What is the Standard of Free Expression in Canada?

In the United States, the standard for free speech and free expression has traditionally been “clear and present danger”. For a while I thought Canada had a similiar standard to ours. Canada is often as liberal as us, if not more so, in most ways when it comes to civil liberties. Then, more recently, I started hearing Canada had laws against “hate speech”. Specifically, I heard that the homophobic Rev. Phelps was prevented from speaking in Canada with this. I also heard that someone was threatened with prosecution under this same statute for merely suggesting people read several passages in the Bible, thought to be anti-gay.

Now, I am obviously pro-gay. But I am also a staunch civil libertarian. And I find the fact that Canada might have such a broad hate speech statutes troubling. So what exactly is the litmus test for free expression in Canada, if it isn’t “clear and present danger” or something similiar to that?

Remember, I am not trying to strike up a debate about the rightness and wrongness of this statute. My question simply is, what is the Canada Supreme Court standard for free speech.


Well IANALaywer but I’ll take a stab at it.

First off I doubt very much that “clear and present danger” constitutes a standard in the US given the fact that pornography is curtailed and has been by the SC. Secondly I believe the US has hate laws as well making. I know it’s GQ but a cite would be appreciated.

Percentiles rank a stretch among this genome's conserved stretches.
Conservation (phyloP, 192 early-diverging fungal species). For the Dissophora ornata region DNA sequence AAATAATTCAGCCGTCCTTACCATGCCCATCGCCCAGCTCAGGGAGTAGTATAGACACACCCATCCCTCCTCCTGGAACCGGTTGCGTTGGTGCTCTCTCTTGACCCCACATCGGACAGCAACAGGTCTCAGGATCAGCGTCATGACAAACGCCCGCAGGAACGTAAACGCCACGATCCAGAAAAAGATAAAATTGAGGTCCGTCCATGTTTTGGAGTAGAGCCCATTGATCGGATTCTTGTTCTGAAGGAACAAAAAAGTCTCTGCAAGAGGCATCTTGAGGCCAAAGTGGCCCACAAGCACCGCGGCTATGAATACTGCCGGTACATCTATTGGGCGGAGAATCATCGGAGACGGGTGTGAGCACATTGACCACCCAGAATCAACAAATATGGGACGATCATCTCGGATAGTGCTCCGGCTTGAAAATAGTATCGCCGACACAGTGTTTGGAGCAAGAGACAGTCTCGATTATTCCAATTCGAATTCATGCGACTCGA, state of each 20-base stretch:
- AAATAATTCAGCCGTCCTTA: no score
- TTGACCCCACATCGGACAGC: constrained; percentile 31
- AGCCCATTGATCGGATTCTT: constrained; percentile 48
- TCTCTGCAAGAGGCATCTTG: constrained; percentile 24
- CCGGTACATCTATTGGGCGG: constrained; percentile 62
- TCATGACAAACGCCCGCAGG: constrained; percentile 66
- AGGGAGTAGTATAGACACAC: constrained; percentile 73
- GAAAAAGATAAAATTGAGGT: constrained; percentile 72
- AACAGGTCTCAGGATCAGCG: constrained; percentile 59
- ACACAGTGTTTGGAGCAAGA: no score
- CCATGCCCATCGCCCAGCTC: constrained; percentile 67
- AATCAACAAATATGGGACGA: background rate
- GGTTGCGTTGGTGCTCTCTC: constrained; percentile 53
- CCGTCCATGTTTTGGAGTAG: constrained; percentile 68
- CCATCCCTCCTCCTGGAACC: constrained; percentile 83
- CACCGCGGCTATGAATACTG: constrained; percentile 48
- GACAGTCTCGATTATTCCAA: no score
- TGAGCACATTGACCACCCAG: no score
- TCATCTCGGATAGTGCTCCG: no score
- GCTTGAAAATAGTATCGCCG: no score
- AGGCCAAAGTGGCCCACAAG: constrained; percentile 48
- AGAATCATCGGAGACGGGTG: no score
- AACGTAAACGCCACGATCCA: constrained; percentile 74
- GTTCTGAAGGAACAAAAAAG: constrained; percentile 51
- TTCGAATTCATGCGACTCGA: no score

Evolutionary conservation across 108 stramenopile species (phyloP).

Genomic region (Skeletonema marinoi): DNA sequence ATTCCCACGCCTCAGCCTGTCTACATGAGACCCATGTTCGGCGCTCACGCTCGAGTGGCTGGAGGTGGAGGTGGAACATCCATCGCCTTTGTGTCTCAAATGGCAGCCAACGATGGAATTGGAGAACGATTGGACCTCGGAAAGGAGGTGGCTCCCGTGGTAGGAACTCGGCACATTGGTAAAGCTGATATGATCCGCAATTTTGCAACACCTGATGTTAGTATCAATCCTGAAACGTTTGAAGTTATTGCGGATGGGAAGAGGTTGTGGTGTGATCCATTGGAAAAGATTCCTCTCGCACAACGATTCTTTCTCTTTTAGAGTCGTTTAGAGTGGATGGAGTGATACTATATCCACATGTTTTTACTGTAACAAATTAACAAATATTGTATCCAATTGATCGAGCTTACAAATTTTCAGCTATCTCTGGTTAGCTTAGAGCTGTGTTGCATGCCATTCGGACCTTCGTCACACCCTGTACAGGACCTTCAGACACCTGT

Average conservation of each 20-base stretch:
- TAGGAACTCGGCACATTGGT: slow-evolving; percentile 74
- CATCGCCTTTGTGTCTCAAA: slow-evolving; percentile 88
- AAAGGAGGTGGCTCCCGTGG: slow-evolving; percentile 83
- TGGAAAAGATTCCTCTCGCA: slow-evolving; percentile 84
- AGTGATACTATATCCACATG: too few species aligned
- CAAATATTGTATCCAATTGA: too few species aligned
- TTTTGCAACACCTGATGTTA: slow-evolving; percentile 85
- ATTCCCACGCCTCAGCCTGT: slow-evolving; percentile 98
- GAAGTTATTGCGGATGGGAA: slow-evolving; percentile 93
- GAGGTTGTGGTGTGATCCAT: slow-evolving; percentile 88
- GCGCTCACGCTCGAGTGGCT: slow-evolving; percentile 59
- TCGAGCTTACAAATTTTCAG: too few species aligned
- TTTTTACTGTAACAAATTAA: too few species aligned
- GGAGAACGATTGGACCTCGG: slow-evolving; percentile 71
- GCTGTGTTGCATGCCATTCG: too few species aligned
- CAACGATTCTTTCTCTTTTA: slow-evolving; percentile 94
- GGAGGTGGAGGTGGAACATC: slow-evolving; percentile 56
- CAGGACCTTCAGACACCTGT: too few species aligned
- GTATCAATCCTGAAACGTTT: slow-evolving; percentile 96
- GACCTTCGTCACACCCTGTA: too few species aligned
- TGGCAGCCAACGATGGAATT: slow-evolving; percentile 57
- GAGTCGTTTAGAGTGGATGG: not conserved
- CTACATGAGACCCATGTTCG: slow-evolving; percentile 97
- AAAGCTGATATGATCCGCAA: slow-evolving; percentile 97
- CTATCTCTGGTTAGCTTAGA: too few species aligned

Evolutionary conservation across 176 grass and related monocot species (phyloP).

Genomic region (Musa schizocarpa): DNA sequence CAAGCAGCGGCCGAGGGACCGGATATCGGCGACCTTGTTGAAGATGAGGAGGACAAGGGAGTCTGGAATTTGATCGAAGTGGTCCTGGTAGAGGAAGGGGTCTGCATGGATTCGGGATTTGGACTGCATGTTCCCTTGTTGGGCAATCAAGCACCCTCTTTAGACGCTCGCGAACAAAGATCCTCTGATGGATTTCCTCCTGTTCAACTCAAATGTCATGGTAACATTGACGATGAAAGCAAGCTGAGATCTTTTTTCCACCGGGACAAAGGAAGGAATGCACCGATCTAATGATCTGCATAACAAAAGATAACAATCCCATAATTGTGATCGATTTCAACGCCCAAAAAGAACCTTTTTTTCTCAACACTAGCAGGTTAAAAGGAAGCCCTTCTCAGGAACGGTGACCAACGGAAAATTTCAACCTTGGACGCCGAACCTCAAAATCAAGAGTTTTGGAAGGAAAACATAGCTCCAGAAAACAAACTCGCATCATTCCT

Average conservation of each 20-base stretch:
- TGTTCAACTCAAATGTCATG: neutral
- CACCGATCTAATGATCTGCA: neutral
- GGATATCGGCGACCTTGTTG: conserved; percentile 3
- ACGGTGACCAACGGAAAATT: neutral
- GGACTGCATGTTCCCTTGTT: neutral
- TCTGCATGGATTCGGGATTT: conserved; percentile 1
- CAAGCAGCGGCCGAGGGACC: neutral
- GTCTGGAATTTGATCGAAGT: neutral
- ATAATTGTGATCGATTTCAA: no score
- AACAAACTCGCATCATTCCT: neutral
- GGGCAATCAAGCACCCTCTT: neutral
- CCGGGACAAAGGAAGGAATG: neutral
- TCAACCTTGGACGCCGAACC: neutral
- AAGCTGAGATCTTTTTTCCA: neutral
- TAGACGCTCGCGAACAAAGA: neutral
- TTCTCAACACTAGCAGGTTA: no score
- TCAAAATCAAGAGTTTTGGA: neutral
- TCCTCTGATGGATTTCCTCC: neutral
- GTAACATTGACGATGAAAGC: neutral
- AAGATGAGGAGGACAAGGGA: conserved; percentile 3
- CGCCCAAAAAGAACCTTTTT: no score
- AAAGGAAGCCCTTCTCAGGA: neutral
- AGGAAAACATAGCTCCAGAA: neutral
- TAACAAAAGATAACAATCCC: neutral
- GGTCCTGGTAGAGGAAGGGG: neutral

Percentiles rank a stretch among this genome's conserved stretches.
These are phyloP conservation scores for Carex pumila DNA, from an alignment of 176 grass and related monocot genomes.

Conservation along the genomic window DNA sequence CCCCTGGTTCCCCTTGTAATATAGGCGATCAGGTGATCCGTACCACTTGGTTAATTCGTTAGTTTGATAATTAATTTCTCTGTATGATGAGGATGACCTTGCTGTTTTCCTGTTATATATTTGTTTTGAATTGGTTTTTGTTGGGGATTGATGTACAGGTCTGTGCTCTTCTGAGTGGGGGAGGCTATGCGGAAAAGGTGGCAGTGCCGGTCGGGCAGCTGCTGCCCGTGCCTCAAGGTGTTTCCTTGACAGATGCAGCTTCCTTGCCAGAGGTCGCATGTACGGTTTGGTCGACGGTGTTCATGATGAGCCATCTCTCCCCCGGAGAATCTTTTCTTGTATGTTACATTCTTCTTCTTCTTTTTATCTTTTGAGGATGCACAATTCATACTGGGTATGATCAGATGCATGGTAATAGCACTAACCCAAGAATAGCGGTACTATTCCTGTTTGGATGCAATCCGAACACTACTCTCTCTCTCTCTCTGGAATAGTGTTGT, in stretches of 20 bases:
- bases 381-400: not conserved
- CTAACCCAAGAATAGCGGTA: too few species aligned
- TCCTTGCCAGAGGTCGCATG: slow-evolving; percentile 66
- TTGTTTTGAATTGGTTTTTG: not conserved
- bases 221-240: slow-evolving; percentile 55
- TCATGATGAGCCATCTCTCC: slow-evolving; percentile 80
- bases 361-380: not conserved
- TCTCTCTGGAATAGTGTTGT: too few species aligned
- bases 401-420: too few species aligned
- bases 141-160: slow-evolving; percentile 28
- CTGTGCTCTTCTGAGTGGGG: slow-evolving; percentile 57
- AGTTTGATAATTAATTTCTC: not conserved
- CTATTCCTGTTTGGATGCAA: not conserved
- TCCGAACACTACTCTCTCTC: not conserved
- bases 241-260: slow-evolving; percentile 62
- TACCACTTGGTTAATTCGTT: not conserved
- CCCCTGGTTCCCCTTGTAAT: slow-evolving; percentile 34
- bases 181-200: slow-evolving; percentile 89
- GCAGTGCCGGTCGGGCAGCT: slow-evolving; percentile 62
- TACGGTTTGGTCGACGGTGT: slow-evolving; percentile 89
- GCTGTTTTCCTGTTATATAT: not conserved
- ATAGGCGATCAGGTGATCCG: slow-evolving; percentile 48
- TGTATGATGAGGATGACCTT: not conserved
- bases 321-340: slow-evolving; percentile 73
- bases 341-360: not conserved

Now here we go. From the Canadian Charter of Rights and Freedoms

Now note the following call to promote a multicultural heritage

So the second point could be used, I suppose, as a qualifier to section 2. However note the absolute nature of the fundamental freedoms laid out in section 2. I would imagine that the court would have to find willful intent to spread hatred against an identifiable group before beginning to consider the limiting of the freedom of expression.

Ernst Zundel is the prime example of laws in action. He is a holocaust denier and has been in court pretty much the entire time he has been in Canada for his spreading pro Nazi literature/propaganda. In fact he is in court again.

I’m sorry that I can’t tell you what his current legal standing is in Canada, but I think he is really a persona non grata.

What has the knickers of a certain segment of “free-speech advocates” in a twist is the provisions relating to hate propaganda in our Criminal Code, effectively limiting “freedom of expression” in very specific instances which are generally considered to be acceptable limitations by the public at large – specifically, advocating hatred against (or genocide of) identifiable groups. The Christian Right took it real hard when a private member’s bill amended it to include language specifically noting sexual orientation as a category of identifiable people.

It’s hard to find circimstances where this limits the sort of speech that ought to be considered acceptable:

The crime of “publicly inciting hatred” has four main elements. To contravene the Code, a person must:[ul][li]communicate statements,[]in a public place,[]incite hatred against an identifiable group,in such a way that there will likely be a breach of the peace.[/ul][/li][/quote]
I can live with that, thank you.

Disregarding the typos and unwieldy sentence above, (sorry!) I just realized that I made a couple of seriouse gaffes here: